You must also consider how to cater to the needs of different people in terms of accessibility. For instance, can end users with visual impairments use screen readers and have easy access to them? Can people from other countries gain access to it without using a VPN? These things may seem minute in importance, but they are vital for the user experience of your documentation.
7. Decide on appropriate software and tools
For starters, you can use GitHub to deliver your project documentation to your audience. You can also use a Static Site Generator as an alternative.
Moreover, you may also want to consider using a lightweight markup language. This makes it easier to visually present your documentation or migrate it to another system with all formatting intact.
8. Get the best technical writers for the job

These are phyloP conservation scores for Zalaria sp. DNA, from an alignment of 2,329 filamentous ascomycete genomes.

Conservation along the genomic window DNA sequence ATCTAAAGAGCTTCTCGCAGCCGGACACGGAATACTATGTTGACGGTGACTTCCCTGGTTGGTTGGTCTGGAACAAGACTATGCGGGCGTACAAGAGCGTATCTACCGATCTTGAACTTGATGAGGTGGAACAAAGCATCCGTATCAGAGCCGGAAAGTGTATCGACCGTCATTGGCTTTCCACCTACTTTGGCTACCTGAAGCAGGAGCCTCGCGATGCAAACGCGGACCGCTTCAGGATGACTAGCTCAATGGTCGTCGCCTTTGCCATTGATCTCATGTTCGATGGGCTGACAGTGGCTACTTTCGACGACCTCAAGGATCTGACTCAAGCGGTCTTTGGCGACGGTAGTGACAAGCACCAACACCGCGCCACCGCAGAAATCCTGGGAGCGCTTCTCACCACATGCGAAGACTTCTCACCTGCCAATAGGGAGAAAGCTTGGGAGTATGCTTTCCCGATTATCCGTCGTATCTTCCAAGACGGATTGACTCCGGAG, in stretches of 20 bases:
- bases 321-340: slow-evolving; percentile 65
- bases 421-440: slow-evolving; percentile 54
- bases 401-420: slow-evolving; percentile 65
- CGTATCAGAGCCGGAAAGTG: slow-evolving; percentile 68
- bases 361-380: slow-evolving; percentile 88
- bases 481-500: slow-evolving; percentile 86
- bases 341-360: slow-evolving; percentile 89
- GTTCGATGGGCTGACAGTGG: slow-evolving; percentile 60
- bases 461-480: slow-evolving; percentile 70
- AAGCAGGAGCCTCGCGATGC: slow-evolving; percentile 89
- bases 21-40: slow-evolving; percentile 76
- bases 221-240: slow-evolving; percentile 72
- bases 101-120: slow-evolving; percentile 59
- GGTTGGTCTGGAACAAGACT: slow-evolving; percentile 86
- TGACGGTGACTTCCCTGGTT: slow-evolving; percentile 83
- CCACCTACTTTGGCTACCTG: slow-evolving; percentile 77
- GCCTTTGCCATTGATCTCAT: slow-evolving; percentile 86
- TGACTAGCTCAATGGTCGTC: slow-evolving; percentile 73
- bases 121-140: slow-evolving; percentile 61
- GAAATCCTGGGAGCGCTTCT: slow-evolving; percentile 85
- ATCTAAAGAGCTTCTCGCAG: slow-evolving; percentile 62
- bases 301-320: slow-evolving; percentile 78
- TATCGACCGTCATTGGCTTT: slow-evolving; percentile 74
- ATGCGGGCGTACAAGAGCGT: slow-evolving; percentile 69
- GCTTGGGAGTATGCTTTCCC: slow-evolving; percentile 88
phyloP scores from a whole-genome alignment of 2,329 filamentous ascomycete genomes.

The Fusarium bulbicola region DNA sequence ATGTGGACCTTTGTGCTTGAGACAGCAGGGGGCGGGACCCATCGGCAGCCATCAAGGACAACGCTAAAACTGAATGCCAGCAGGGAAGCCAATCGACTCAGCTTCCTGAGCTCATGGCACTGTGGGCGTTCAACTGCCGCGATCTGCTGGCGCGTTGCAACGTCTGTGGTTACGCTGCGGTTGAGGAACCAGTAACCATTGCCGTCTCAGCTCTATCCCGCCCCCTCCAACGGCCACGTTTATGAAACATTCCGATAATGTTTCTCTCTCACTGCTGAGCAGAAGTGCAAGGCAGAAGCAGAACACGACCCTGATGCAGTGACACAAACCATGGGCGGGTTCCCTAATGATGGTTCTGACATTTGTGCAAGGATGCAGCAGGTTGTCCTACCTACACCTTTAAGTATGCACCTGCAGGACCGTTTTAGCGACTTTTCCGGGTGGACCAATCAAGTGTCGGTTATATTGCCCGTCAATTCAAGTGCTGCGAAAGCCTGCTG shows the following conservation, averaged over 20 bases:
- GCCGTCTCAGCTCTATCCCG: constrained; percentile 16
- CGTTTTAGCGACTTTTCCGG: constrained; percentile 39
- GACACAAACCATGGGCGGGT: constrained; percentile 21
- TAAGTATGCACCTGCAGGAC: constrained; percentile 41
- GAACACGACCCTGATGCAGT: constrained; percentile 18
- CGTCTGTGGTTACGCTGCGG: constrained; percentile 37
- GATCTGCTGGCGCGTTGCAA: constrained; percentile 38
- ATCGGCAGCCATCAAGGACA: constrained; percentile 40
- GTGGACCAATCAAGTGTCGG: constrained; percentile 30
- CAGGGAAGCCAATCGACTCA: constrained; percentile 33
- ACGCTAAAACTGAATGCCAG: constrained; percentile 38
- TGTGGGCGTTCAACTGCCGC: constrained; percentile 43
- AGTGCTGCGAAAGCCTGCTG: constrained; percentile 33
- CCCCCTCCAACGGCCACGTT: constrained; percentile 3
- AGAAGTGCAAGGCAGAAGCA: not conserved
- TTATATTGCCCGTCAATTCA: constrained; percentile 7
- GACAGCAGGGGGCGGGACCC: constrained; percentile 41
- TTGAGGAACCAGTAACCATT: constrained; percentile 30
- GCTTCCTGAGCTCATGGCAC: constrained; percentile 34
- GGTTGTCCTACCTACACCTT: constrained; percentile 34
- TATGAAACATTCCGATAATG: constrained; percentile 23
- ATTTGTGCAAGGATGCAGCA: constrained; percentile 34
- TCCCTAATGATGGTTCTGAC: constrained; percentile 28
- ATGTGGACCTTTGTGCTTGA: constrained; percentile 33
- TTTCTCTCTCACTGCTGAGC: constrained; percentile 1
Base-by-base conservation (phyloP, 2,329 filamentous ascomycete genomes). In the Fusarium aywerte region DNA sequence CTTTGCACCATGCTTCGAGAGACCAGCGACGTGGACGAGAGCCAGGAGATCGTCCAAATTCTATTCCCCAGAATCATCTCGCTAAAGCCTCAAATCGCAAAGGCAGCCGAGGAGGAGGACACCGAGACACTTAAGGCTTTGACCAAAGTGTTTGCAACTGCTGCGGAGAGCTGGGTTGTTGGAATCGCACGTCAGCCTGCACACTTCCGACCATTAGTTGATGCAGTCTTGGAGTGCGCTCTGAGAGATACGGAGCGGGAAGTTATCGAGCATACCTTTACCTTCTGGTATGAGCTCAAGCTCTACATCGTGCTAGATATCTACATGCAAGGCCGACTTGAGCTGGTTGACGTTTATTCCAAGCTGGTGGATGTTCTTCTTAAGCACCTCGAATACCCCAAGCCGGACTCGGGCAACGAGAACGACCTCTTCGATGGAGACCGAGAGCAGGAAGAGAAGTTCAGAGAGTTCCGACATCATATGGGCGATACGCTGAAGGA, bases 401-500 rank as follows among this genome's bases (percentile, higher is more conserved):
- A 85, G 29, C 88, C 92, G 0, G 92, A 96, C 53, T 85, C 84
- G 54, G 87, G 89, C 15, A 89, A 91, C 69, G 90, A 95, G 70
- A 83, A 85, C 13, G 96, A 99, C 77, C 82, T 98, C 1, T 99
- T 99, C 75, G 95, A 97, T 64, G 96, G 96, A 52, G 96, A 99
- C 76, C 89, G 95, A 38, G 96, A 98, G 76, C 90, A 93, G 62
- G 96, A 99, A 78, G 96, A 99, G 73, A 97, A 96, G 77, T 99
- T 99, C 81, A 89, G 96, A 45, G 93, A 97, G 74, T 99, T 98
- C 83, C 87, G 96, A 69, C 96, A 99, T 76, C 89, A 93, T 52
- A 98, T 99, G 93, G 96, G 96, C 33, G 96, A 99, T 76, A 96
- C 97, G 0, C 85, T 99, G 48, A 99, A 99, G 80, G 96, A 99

Of course, developers can create your software documentation. However, their time and skills are better allocated to taking care of the software than on documentation content. So hire professional technical writers to help with the project. Either hire a full-time in-house writer or outsource the task. Although, hiring a good one is imperative for your success.
9. Check on customer temp for feedback and development
A customer feedback loop should be set up. This way, you can stay on top of things when things go wrong on the end user’s side. Why? Because aside from your internal team, it is important that your customers know the how-tos of your product.
Don’t worry, there are many ways to collect customer feedback. You can check out social media interactions, customer support tickets, and knowledge base contact forms. Or, you can even get in touch with some of them for their concerns and suggestions.
Create good software documentation using these best practices
Good documentation is just as important as creating flawless code. Therefore, take note of all the best practices mentioned above. This way, your team won’t have to deal with uncoordinated formatting or errors on the end user manual. Now that you have learned about these tips, it’s time to create your software documentation.